Now what could be better than spending a magical evening getting inspired by Condé Nast Brides the Show – Where Stylish Weddings Start? Everything from flowers, gowns, stationery, cakes, venues, classic cars and honeymoon destinations are presented to the plenty at the fair which began this evening and runs until 4pm on October 5th at Business Design Center, Islington. The stunning wedding dresses featured above, which look as though they might have come straight from the set of a lavish party as seen on Downton Abbey are by designer Vicky Rowe.Luxury event styling and design by Platinum Raspberry. So whether you have a groom or not, stop by and get some inspiration and contacts for your next big fête. I’m seriously tempted to pick up a big, beautiful bridal cake to celebrate that it’s Friday, who’s with me? Have a great weekend!
I’ve recently begun the journey towards honing the skill and art of Japanese いけばな (ikebana) flower arranging. In my journey I’m fortunate enough to be surrounded by some of the best ikebana artists here in Tokyo to help instruct and inspire me.
As I’m just starting out my first lesson is to create a basic upright style moribana arrangement where the stems need to be precision cut and precision placed at fixed angles on a spiky kenzan. There are three main parts to the arrangement which are the shin placed at a 10˚~15˚ angle, soe at 45˚, and hikae at 75˚. After the three main stems are perfectly placed it’s time to accessorize with jushi subordinate stems that add volume and depth to the arrangement as the kenzan is not supposed to be visible.
The studio is filled with interesting add-ons that can make fabulous arrangements truly spectacular despite what they might look like carelessly piled in the studio corner. But I’m far from the stage where I get to go off textbook so it’ll have to be something to look forward to in the future as I progress.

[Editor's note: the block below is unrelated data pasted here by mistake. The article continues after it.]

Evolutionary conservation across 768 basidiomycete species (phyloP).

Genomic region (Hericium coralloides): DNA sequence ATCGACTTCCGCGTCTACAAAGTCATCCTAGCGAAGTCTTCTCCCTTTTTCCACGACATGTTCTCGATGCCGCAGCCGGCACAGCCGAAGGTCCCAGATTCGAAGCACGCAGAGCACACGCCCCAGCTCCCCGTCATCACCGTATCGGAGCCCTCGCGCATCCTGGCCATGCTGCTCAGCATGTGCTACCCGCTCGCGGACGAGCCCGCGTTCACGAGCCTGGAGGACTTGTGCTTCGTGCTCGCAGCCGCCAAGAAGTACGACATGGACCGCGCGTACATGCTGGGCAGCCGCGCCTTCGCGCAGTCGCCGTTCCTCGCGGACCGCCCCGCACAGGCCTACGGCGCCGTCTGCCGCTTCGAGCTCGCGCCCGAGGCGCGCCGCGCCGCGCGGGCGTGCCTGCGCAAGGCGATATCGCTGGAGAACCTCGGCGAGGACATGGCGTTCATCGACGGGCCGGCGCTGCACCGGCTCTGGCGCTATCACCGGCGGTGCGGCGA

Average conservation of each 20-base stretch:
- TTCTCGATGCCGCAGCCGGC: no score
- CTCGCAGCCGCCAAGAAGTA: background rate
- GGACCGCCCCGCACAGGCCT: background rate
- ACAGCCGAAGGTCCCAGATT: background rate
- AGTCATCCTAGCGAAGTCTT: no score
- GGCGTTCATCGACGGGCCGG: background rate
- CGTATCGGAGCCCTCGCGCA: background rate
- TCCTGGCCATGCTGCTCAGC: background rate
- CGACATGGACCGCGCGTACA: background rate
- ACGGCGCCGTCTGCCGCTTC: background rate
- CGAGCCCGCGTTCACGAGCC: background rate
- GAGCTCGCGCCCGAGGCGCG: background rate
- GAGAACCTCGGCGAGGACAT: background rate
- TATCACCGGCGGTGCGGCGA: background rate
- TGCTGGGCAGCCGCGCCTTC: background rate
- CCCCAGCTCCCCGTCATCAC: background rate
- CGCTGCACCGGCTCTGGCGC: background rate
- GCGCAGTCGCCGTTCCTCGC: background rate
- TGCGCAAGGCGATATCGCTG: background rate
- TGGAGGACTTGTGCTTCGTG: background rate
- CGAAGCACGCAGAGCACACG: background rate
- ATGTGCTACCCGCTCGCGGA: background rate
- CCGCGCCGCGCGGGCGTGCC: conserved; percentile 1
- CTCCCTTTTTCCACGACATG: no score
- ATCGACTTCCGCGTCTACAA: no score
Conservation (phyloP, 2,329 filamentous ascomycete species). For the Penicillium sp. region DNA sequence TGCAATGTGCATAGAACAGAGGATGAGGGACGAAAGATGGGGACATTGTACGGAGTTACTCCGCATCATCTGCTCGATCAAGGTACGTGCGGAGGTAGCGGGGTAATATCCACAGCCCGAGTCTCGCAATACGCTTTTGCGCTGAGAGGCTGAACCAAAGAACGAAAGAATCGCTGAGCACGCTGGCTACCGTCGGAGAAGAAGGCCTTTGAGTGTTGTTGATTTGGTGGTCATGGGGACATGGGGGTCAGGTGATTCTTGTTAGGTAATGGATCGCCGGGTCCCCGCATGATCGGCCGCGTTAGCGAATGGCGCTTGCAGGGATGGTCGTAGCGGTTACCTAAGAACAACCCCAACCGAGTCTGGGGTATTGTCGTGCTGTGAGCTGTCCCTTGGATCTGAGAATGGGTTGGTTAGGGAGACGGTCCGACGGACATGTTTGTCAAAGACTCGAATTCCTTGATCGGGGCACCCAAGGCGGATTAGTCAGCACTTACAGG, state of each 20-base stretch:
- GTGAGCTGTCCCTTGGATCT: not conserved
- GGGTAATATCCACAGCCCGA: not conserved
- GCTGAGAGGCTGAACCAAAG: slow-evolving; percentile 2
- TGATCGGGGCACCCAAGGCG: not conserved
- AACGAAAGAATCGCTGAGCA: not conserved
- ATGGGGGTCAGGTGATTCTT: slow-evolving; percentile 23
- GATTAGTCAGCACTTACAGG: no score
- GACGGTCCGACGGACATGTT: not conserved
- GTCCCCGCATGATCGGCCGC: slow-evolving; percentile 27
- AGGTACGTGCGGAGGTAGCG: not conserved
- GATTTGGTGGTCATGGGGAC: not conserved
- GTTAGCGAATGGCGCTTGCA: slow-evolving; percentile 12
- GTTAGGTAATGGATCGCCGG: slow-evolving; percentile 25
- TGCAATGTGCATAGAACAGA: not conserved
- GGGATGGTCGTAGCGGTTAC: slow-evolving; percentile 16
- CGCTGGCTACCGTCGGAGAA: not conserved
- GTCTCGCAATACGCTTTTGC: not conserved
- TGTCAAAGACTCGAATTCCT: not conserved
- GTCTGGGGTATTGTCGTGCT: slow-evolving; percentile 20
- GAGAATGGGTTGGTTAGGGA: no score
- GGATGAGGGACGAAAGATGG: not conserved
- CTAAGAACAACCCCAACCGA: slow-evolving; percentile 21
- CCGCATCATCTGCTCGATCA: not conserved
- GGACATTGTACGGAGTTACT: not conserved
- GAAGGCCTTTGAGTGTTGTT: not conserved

There are also many interesting vases in the studio but again those will have to wait until I get a little further along.
Here’s my first ikebana arrangement in its completed stage. What do you think?
Here in Tokyo spring has arrived. The weather is warm and the flowers have begun to blossom as you can see with this stunning pink camellia. So what better way to enjoy than with a plate of fresh berries. Indulgent yet healthy if you ignore the pile of waffles and cream that will accompany it. What a treat!
When the weather is as gorgeous as this, there’s nothing quite as nice as taking advantage of it by being outdoors. Therefore, I chose to spend my day in the beautiful Uppsala Botanical Garden exploring the park, orangery and tropical greenhouse.
The botanical garden also offered a very flattering vantage point for viewing the 16th-century royal castle.
Apart from exotic plants and beautiful landscapes there was also a series of stunning photographs on exhibit that took its inspiration from plants such as linnaea or linnéa.
In the orangery there was an art exhibition by artist Ulla Viotti entitled brick garden and also a terrific cacti house that made me want add a few cacti to my otherwise only orchid collection.
I’ve now escaped the cold, dull, rainy weather of London by trading it in for a bright and sunny Tokyo. Hurrah, I’d begun to forget what actual sunlight felt like!
The plum and cherry blossoms are in full bloom here and couldn’t be lovelier. One of my missions while being back home is to secure myself a さくら (cherry blossom) frappuccino which will officially mark my transition into spring. They’re absolutely delicious!
I stopped by 目黒雅叙園 (Meguro Gajoen) to catch a stunning いけばな (ikebana) flower arrangement exhibition that featured the impressive work of what can only be described as absolute masters. Above arrangement by the Sogetsu school iemoto, Akane Teshigahara.
The exhibition was held in the old Gajoen that was originally established in 1931 as a Japanese restaurant/banqueting annex that is marked as one of Japan’s cultural assets. What makes the building unique is not only the stairway of 100 steps that one has to climb in order to gradually be exposed to a number of rooms located on different levels but the incredible traditional paintings, lacquer work and tatami mats that create a historic atmosphere. Then, combined with the amazing flower arrangements it made for an unbeatable atmosphere.